• Tue
  • Dec 23, 2014
  • Updated: 8:11am

Dokdo/Takeshima Islets

Dokdo/Takeshima are a group of small islets located in the waters between South Korea and Japan which both countries claim sovereignty over. The islets are called Dokdo in South Korea and Takeshima in Japan. The dispute over who owns the 0.19-square-kilometre territory continues to raise tensions in Japan-South Korean political relations.  

NewsAsia
EAST ASIA

Seoul protests Tokyo's honouring of 'incorporation' of disputed islets

Seoul furious after more than a dozen Japanese lawmakers commemorate annexation of islands at centre of long-running territorial dispute

PUBLISHED : Monday, 24 February, 2014, 4:28am
UPDATED : Monday, 24 February, 2014, 6:34pm

South Korea has lodged a protest with Japan over a ceremony held to commemorate the Japanese "incorporation" of islets at the centre of a territorial dispute between the two countries.

The protest to Hisashi Michigami, minister at the Japanese embassy in Seoul, followed the event in Matsue, the capital of the western Japan prefecture of Shimane, on Saturday, attended by Yoshitami Kameoka, parliamentary secretary with the central government's Cabinet Office. More than a dozen lawmakers also attended.

The annual ceremony relating to the islets, known as Dokdo in South Korea and Takeshima in Japan, has been held by the Shimane prefectural government since 2006, after the local government designated February 22 as Takeshima Day in 2005, 100 years after a Japanese cabinet decision to confirm the country's claimed sovereignty over the islets in the Sea of Japan, which is known as the East Sea in South Korea.

The South Korean Foreign Ministry condemned the event attended by government officials as a "provocation".

"Japan today conducted a provocative action by holding the event making such absurd claims, even attended by central government officials," South Korean foreign ministry spokesperson Cho Tai-young said.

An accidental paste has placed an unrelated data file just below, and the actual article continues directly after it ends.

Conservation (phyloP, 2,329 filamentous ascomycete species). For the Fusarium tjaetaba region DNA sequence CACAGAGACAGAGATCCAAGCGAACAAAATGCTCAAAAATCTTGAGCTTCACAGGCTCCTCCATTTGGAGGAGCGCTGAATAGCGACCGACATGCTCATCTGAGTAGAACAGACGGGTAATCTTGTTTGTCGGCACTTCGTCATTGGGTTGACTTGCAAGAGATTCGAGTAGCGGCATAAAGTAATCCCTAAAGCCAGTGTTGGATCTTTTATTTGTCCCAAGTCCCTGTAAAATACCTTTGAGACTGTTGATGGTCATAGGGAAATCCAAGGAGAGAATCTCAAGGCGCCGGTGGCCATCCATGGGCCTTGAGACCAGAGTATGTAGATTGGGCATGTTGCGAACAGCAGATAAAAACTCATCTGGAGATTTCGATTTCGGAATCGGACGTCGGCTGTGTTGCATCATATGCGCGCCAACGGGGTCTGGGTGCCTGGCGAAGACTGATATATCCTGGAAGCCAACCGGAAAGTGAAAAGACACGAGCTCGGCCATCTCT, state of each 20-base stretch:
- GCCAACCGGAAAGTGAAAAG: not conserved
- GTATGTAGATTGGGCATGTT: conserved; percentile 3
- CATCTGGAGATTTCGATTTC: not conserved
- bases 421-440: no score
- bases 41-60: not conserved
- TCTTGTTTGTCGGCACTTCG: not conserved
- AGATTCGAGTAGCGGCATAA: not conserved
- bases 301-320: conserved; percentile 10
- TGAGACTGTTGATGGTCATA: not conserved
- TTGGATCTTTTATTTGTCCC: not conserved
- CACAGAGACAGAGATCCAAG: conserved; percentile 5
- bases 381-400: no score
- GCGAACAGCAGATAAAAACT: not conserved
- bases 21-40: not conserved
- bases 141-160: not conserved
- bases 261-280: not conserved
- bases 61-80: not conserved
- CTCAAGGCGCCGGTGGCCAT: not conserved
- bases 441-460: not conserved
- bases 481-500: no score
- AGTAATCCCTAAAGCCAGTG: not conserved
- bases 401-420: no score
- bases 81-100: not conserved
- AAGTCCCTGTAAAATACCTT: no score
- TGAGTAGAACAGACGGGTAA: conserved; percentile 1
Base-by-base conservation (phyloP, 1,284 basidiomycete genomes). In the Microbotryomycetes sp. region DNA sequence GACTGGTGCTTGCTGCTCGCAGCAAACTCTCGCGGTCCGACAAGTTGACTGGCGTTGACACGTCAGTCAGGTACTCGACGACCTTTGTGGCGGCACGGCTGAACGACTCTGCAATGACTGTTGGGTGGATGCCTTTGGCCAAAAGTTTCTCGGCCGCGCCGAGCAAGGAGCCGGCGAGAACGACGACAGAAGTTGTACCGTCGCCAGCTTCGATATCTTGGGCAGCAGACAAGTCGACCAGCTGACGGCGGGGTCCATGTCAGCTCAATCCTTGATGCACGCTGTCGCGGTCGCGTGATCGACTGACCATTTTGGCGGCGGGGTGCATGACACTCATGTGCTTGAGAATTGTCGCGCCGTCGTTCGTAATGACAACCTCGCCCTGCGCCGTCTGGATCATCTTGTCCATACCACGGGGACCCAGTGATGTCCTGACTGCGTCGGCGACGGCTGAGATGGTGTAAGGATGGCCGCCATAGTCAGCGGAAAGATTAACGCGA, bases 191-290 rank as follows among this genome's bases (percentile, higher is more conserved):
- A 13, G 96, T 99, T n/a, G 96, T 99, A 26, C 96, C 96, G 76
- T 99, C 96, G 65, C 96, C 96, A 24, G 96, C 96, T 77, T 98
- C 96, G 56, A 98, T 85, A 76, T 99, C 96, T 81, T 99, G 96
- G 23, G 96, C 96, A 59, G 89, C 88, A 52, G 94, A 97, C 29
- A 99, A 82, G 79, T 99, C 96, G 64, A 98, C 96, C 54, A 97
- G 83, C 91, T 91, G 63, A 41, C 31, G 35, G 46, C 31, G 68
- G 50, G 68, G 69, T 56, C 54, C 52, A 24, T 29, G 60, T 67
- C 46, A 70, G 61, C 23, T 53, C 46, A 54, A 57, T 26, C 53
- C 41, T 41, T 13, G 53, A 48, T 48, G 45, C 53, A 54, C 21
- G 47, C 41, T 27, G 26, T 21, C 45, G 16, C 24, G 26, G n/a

"We will continue to strive to let the whole world know about Japan's retrogressive moves by joining hands with the international community and many honest Japanese people."

Japan today conducted a provocative action by holding the event
Cho Tai-young, spokesperson

On the same day in Seoul, more than 200 South Koreans from two different groups took turns in staging protests outside the Japanese embassy, shouting slogans and waving banners.

They also demanded Japan apologise for its past wrongs and that its leaders stop visiting the Yasukuni shrine that commemorates Japan's war dead, including top war criminals.

Some 100 South Koreans, who have moved their home addresses to Dokdo, urged Japan to scrap "Takeshima Day" and stop attempts to encroach upon South Korea's territory.

Japan's chief cabinet secretary, Yoshihide Suga, on Friday defended Japan's claim to the islets, saying that Kameoka's attendance at the rally was aimed at stressing the Japanese stance on the issue.

"Takeshima is an integral part of our country," he said.

In its protest, South Korea's foreign ministry was also believed to have had taken up the issue of "comfort women", amid a move in Japan to re-examine testimony by South Korean women that led Tokyo to officially apologise in 1993 for the forcible recruitment of those women into sexual servitude during the second world war.

During a Diet committee session on Thursday, Suga said Japan would set up a task force to re-examine the testimony of the former "comfort women" after Nobuo Ishihara, the deputy chief cabinet secretary in 1993, admitted at the same parliamentary session that the government at the time did not verify the statements by the South Korean women.

Relations between the two countries have been strained by the territorial dispute and other issues arising from Japan's 1910-1945 colonial rule over the Korean peninsula. Tensions were further strained in 2012 following a surprise visit by then South Korean president Lee Myung-bak to the island chain. Tokyo is embroiled in separate territorial spats with China and Russia. Japan's premier has yet to hold a summit with South Korean President Park Geun-hye since she took office in December 2012.

US Secretary of State John Kerry called for the two US allies to mend ties during his visit to Seoul last week, saying that South Korea and Japan could "put history behind and move relations forward". His remarks came ahead of President Barack Obama's trip to Asia in April. Following Kerry's visit, foreign ministry officials from South Korea and Japan held talks in Seoul. South Korea's foreign ministry played down the meeting's importance.

Kyodo, Agence France-Presse, Xinhua

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